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Workshop: Crowd Science Workshop: Remoteness, Fairness, and Mechanisms as Challenges of Data Supply by Humans for Automation

Real-Time Crowdsourcing of Health Data in a Low-Income country: A case study of Human Data Supply on Malaria first-line treatment policy tracking in Nigeria (by Olubayo Adekanmbi, Wuraola Fisayo Oyewusi and Ezekiel Ogundepo)

Olubayo Adekanmbi · Wuraola Oyewusi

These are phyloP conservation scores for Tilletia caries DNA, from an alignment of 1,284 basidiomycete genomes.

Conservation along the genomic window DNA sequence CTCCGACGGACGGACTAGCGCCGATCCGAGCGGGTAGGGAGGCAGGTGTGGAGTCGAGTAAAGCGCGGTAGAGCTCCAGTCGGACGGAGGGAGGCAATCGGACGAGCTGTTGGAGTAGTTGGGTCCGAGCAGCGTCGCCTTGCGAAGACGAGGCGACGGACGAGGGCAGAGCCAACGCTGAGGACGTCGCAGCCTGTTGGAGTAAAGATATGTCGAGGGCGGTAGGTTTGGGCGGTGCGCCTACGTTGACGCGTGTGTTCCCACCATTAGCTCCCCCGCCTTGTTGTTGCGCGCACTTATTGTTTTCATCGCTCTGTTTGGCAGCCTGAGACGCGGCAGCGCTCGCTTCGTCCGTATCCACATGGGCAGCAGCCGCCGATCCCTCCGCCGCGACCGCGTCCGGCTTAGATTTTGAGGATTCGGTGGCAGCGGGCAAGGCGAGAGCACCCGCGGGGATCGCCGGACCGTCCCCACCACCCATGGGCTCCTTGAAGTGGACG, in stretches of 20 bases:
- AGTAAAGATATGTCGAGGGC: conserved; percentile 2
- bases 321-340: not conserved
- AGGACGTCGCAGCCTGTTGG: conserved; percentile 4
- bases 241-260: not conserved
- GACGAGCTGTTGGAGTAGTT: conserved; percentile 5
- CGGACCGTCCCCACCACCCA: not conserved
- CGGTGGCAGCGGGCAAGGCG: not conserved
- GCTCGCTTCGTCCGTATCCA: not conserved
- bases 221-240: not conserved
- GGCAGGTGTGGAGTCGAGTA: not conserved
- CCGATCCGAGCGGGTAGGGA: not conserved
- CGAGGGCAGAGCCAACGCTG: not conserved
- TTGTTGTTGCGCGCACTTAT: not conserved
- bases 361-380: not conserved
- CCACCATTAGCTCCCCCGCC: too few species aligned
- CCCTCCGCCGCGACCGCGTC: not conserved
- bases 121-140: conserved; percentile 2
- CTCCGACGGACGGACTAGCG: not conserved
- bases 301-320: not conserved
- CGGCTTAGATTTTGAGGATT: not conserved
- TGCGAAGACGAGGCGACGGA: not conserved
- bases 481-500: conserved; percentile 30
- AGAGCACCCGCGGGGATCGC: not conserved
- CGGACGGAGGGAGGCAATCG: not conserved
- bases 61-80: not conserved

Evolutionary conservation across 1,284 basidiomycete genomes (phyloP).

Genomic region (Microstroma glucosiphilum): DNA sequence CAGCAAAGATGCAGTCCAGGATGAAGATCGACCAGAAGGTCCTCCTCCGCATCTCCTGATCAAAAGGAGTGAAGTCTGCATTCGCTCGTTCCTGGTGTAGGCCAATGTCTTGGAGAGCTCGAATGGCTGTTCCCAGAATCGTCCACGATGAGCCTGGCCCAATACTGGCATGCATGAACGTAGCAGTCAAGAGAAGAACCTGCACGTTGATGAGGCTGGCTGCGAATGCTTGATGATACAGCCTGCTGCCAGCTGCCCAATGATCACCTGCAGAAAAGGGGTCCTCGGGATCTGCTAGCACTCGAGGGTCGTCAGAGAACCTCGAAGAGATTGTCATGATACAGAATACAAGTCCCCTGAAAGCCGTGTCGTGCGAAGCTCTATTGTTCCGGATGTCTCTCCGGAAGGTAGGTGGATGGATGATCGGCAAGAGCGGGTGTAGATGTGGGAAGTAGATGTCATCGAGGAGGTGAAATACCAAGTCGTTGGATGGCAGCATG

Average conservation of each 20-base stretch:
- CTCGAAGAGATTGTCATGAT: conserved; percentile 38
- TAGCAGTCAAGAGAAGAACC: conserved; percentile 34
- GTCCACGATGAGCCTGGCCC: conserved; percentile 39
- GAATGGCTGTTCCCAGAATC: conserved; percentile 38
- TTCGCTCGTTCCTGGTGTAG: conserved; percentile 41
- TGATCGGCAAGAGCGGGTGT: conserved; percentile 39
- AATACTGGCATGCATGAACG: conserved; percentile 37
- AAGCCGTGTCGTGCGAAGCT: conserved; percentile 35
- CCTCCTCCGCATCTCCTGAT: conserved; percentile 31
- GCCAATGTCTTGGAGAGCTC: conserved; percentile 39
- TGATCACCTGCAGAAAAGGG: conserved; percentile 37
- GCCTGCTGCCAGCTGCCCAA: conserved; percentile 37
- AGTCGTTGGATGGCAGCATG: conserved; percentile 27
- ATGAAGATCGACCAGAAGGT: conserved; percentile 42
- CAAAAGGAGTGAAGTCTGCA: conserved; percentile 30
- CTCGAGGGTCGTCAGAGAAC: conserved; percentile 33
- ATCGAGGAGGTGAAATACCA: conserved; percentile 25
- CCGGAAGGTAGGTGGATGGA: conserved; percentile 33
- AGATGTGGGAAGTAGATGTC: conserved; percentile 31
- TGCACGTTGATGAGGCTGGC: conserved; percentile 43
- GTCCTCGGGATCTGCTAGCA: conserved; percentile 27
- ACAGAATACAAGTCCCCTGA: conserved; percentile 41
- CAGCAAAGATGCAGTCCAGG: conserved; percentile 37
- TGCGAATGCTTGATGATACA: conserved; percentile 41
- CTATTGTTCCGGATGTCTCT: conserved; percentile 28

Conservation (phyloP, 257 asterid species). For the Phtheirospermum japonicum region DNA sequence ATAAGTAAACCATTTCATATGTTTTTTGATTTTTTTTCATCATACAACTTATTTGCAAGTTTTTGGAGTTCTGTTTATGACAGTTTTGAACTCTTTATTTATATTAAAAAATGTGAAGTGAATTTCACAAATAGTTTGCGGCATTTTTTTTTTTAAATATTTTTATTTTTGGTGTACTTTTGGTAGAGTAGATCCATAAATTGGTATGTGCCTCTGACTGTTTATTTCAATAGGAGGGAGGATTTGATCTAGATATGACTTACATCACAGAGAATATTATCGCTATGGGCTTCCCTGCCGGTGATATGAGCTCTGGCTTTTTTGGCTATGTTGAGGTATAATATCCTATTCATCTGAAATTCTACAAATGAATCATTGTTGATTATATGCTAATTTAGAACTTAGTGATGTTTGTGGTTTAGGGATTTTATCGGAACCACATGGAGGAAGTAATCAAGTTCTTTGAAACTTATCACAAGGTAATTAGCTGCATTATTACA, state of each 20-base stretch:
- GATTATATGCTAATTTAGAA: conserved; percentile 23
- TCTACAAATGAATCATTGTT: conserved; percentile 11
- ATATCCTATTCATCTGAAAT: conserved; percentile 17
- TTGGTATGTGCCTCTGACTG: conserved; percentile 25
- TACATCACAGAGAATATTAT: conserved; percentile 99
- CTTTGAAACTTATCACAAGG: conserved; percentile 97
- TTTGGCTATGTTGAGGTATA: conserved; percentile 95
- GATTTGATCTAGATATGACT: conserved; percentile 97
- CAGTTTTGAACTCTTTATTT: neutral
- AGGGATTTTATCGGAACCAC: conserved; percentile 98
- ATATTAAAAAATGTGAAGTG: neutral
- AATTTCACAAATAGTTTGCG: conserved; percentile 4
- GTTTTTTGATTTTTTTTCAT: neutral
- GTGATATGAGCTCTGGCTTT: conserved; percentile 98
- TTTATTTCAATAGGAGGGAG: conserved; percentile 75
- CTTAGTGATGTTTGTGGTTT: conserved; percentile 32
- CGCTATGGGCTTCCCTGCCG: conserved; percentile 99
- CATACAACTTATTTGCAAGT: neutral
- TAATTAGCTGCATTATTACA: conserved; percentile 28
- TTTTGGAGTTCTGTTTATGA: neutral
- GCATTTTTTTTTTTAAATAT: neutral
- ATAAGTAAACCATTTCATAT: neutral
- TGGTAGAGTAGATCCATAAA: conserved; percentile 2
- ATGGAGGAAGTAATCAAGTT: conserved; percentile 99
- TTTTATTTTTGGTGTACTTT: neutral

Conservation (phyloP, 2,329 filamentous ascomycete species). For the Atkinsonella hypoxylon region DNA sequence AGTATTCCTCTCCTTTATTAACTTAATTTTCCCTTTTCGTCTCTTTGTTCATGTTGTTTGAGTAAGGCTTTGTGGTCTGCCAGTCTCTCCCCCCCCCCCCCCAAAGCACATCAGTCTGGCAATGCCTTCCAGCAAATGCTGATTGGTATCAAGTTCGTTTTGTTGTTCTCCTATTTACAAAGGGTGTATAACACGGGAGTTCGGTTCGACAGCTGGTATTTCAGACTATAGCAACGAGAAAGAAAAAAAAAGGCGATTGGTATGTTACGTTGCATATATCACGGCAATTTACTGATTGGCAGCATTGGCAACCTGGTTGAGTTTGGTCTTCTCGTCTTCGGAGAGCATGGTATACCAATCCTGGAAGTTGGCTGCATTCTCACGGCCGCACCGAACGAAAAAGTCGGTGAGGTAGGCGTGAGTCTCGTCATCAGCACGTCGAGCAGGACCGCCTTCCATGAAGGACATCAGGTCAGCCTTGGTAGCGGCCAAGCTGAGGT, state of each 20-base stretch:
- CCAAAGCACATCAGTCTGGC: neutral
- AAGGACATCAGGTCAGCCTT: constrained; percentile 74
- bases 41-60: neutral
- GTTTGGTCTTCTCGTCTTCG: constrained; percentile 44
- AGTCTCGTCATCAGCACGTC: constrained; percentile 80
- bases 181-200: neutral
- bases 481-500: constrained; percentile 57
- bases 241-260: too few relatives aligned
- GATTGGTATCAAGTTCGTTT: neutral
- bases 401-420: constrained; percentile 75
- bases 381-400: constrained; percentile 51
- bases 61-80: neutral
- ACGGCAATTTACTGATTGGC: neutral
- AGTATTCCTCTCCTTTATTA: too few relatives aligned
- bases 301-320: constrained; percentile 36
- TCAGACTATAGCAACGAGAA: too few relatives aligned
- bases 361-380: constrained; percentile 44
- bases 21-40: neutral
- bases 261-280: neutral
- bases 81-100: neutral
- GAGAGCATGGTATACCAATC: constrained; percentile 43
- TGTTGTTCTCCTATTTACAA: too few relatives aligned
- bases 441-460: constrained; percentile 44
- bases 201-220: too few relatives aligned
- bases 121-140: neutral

Malaria is one of the leading causes of high morbidity and mortality in Nigeria despite various policy interventions to frontally address the menace. While a national malaria policy agenda exists on the use of Artemisinin-based antimalarial as the first-line drug of choice for the treatment, there have been challenges in the implementation monitoring across various drug distribution layers, particularly the informal channels that dominate over eighty percent of the antimalarial drug distribution value chain. The lack of sustained policy monitoring through a structured and systematic surveillance system can encourage irrational drug usage, trigger antimalarial drug resistance, and worsen the disease burden in an economy where over ninety percent of the population live below the poverty line. We explored the use of real-time data collection through ordinary local residents, who leverages low-cost smartphones with an on-device app to run quick mystery shopping at drug outlets to check recommended malaria treatment drugs in four (4) states across the country. The instant survey data is collected via guided mystery shopping, which requires the volunteer participants to answer three basic questions after a 5 - 10 minutes in-store observation. Each submission is verified with the drug store picture and auto-generated location co-ordinates. The antimalarial policy compliance level is immediately determined and can be anonymously aggregated into a national map for onward sharing with pharmaceutical trade groups, government agencies and non-profits for immediate intervention via requisite stakeholder education. This crowd-sourcing effort provides an affordable option that can be scaled up to support healthcare surveillance and effective policy compliance tracking in developing nations, where there is a paucity of data as a result of high illiteracy and infrastructural inadequacy.